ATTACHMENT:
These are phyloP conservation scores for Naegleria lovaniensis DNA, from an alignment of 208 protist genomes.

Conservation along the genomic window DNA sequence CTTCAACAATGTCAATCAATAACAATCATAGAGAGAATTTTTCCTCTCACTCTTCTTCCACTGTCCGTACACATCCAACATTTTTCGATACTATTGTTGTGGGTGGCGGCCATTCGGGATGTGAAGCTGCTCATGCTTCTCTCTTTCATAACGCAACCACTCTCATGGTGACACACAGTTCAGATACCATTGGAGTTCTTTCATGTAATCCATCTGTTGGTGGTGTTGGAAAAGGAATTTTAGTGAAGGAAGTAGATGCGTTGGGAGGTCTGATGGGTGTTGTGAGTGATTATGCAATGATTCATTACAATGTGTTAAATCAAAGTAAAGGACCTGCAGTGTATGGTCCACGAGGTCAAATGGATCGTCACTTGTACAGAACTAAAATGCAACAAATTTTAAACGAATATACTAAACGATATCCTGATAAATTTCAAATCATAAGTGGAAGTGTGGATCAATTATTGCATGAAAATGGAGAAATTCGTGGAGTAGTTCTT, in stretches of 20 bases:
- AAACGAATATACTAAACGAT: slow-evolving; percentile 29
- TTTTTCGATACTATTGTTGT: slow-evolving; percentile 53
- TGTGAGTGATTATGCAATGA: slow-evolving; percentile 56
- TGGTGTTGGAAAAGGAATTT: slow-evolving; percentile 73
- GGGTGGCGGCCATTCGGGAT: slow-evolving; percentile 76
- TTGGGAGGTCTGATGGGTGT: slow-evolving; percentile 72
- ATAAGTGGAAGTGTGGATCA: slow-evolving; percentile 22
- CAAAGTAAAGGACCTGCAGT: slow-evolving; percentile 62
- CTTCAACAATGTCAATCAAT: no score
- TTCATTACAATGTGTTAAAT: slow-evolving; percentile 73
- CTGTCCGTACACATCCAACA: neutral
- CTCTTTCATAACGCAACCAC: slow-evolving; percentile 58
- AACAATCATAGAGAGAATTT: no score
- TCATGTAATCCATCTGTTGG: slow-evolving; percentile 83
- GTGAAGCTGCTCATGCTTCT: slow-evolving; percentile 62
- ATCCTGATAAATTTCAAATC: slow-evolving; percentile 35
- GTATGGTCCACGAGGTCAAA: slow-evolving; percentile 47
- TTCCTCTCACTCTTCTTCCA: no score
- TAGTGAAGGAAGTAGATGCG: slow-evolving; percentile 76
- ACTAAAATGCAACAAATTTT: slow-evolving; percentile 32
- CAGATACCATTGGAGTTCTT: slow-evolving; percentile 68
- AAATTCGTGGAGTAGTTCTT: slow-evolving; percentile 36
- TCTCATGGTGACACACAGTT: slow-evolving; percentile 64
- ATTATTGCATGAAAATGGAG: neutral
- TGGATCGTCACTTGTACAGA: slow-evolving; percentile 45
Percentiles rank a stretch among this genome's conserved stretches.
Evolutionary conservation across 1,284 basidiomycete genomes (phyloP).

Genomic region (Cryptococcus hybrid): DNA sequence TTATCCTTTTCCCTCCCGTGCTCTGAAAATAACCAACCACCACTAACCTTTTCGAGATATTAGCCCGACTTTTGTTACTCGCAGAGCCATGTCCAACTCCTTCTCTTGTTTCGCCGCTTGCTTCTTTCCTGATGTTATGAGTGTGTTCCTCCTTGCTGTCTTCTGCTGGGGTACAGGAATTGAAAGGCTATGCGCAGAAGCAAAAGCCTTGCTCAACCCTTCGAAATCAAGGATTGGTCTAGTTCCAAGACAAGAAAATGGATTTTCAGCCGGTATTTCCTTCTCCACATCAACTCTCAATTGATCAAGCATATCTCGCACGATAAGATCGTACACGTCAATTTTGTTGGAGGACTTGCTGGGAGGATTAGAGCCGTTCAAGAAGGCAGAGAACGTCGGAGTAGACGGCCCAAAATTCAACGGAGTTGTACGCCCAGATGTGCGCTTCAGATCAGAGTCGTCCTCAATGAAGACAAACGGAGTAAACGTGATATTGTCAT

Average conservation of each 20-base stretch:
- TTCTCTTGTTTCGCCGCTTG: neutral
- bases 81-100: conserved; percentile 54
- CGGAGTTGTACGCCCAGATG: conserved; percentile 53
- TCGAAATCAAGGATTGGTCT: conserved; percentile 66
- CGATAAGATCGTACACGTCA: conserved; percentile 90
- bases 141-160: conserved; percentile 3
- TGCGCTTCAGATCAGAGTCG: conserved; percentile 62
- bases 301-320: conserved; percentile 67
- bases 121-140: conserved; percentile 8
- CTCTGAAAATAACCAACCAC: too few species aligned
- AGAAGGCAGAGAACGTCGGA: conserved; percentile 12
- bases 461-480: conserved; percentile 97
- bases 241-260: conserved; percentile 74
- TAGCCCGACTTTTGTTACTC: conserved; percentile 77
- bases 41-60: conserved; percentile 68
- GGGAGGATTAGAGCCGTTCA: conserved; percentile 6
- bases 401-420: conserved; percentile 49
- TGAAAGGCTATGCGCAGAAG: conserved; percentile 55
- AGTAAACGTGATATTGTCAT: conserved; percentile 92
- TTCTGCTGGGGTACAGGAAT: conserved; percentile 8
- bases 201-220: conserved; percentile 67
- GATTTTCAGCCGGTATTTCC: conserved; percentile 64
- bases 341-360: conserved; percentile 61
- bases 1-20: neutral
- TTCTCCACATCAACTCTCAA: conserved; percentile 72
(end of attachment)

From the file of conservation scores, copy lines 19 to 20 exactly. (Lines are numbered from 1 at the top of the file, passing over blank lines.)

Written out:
- GTATGGTCCACGAGGTCAAA: slow-evolving; percentile 47
- TTCCTCTCACTCTTCTTCCA: no score